• 7.4 million borrowers had a debt size of $54.5 billion in total federal student loans —with $5,000 to $10,000 each— in the first quarter of 2021. In the second quarter of 2021, 7.5 million borrowers had the same debt size amount of $54.4 billion —with $5,000 to $10,000 each— in federal student loans.
  • By the third quarter of 2021, with the latest data gathered, 9.4 million borrowers had a debt size of $10,000 to $20,000 each, amounting to $135,8 billion in total.
  • The highest value of the federal student loan debt surpasses $200.000 per person, with 0.9 million borrowers in the last two years.

According to data gathered in the last two years, the largest amount of debt size per person was 100K to 200K of student loan debt, summing up to a total of $324.8 billion in 2021 and a total of $317.2 billion in 2020.

Debt Size 2020 (Final Quarter) Dollars Outstanding (Billions) Borrowers (Millions)
Less than 5K $20.7 7.9
5K to 10K $54.6 7.4
10K to 20K $133.1 9.2
20K to 40K $272.3 9.6
40K to 60K $205.8 4.2
60K to 80K $177.0 2.6
80K to 100K $123.2 1.4
100K to 200K $317.2 2.3
200K+ $263.1 0.9

Student Loan Debt Demographics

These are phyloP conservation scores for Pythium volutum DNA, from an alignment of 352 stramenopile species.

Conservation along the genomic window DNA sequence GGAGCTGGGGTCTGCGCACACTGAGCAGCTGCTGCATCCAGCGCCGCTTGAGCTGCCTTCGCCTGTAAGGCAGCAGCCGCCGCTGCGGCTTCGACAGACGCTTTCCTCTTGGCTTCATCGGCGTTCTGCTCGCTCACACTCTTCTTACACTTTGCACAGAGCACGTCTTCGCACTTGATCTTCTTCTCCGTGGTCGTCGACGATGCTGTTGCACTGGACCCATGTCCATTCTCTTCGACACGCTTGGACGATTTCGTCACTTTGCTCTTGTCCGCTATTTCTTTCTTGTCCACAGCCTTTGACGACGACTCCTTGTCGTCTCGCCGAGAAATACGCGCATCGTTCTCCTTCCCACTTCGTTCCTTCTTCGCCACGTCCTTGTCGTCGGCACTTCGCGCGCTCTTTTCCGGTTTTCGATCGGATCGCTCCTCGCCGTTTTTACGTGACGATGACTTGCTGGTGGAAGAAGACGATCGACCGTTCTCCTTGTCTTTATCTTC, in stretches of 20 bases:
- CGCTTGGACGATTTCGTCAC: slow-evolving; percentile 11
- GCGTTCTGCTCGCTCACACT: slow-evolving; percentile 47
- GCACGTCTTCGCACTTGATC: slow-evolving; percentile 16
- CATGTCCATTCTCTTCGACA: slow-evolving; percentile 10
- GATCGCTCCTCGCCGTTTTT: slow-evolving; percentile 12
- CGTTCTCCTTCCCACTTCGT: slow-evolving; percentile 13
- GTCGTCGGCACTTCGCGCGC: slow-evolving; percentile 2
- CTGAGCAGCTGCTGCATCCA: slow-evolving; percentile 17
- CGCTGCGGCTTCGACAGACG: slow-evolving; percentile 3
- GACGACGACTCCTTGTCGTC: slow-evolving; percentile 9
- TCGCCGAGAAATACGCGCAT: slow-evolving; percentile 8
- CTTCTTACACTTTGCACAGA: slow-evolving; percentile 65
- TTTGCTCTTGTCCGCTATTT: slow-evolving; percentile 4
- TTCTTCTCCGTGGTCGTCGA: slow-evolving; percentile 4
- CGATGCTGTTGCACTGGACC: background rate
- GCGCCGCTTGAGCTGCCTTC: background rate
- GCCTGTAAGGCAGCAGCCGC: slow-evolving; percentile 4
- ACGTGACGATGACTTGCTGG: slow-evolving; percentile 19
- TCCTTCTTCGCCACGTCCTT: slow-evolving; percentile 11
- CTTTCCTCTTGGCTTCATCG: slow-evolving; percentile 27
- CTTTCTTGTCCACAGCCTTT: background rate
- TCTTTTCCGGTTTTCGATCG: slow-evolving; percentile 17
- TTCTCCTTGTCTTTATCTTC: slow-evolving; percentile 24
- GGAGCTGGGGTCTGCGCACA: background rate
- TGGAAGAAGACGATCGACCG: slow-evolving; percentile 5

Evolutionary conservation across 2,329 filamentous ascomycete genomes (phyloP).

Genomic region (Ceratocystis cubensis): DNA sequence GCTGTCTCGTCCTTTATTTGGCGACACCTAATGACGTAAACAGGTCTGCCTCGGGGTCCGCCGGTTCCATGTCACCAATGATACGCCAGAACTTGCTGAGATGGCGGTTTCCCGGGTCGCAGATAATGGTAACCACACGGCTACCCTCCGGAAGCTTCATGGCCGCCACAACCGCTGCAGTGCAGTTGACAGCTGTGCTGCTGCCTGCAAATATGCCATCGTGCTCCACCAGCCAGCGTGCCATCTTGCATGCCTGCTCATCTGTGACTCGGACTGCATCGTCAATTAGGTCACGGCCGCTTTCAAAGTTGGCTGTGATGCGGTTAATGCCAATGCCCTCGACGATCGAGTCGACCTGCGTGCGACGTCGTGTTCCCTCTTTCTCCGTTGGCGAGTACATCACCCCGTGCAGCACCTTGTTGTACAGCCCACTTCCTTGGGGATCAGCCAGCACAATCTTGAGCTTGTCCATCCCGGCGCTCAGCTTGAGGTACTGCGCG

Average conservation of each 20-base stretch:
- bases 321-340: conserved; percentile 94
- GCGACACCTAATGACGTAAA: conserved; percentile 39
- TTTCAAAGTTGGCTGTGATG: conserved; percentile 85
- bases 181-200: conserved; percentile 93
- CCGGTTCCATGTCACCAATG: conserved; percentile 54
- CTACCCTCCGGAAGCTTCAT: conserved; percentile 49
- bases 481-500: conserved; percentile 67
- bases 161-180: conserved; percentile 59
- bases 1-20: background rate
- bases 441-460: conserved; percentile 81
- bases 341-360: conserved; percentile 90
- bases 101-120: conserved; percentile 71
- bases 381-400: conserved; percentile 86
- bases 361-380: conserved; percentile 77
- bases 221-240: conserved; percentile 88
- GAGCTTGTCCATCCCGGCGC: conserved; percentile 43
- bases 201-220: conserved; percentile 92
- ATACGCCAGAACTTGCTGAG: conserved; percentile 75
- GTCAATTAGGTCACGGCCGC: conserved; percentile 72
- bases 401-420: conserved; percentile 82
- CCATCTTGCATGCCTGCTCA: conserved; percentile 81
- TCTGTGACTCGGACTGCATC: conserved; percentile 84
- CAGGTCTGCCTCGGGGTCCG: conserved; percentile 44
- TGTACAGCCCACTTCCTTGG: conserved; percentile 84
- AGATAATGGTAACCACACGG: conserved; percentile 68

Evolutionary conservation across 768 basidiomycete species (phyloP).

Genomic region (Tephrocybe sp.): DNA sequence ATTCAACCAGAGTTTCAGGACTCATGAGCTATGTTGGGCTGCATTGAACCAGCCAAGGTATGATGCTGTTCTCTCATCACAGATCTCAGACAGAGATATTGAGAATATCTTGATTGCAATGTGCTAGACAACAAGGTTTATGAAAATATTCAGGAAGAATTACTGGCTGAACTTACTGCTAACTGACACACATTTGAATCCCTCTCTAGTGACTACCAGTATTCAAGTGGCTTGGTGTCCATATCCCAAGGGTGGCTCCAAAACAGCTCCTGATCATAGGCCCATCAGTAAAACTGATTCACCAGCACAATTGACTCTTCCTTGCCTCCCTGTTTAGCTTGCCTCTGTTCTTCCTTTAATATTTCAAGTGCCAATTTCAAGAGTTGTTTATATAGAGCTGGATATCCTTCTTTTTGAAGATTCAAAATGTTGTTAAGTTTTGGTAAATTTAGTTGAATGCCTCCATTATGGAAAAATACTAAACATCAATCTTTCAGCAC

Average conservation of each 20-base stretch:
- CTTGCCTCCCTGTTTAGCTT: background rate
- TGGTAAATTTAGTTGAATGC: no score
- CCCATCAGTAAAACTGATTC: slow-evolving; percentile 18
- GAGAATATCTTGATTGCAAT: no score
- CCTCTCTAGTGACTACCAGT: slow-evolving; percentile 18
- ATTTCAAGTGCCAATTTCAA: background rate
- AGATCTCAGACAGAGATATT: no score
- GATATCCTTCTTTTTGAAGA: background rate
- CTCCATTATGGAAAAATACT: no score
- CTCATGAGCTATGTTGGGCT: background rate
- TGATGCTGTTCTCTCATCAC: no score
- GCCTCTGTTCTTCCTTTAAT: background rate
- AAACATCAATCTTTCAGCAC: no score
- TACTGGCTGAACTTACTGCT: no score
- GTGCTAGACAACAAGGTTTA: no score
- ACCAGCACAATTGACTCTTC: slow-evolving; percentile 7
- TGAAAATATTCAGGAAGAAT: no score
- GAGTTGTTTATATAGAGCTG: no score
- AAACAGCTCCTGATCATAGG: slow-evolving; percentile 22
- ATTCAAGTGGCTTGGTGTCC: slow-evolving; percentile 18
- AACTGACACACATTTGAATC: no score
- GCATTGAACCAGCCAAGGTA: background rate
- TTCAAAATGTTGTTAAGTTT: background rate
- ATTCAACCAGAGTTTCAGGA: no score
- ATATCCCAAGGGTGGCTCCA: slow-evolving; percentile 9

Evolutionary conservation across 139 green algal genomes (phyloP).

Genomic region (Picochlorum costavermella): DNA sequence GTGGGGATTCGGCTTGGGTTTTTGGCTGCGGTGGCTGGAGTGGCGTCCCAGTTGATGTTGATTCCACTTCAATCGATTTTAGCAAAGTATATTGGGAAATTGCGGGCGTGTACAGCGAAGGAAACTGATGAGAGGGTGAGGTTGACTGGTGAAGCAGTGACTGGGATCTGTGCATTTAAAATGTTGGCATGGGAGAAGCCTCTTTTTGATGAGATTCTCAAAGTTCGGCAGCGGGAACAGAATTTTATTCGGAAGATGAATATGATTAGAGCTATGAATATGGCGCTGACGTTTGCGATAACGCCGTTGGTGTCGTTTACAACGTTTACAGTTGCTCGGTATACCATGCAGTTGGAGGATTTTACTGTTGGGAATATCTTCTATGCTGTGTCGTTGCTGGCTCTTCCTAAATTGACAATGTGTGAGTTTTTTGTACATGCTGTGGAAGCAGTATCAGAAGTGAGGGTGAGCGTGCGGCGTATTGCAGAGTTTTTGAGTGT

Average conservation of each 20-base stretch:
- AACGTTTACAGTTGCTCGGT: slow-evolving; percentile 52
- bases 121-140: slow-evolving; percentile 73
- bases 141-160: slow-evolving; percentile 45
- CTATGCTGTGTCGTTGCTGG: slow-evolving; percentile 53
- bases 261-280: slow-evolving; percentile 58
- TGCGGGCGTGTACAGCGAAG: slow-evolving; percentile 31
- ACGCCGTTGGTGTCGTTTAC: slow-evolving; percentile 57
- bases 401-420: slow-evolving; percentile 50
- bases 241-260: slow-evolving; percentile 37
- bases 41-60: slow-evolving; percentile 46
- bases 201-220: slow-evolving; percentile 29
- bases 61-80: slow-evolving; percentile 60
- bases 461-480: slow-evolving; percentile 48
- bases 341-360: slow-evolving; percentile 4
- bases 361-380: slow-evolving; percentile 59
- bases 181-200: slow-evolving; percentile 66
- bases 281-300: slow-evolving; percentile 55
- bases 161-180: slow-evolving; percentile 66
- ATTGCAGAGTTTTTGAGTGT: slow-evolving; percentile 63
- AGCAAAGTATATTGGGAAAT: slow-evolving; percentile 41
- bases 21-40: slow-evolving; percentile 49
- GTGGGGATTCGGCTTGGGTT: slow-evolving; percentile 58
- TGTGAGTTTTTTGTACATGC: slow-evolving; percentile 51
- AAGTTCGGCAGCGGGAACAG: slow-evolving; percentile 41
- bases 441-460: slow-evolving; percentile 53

A large portion of the American population has student loan debt — years after graduation. The total student loan debt in America depends on many factors. The amount of debt size changes across different age groups, genders, nationalities, degrees, ethnicity, etc.

  • According to federal loans, the student loan debt is measured in two groups: undergraduate and graduate levels.
  • The average debt size for bachelor’s degree borrowers is $29,000.
  • In comparison, the average loan amount for graduate school debts is approximately $71,000.

Below you will find the loan debt demographics grouped by different characteristics:

Student Loan Debt by Age

According to research on federal student loan debts, the age group with the highest number of loans is usually between 25 and 35. The number of student borrowers in debt younger than 34 has increased up to around 22.5 million people.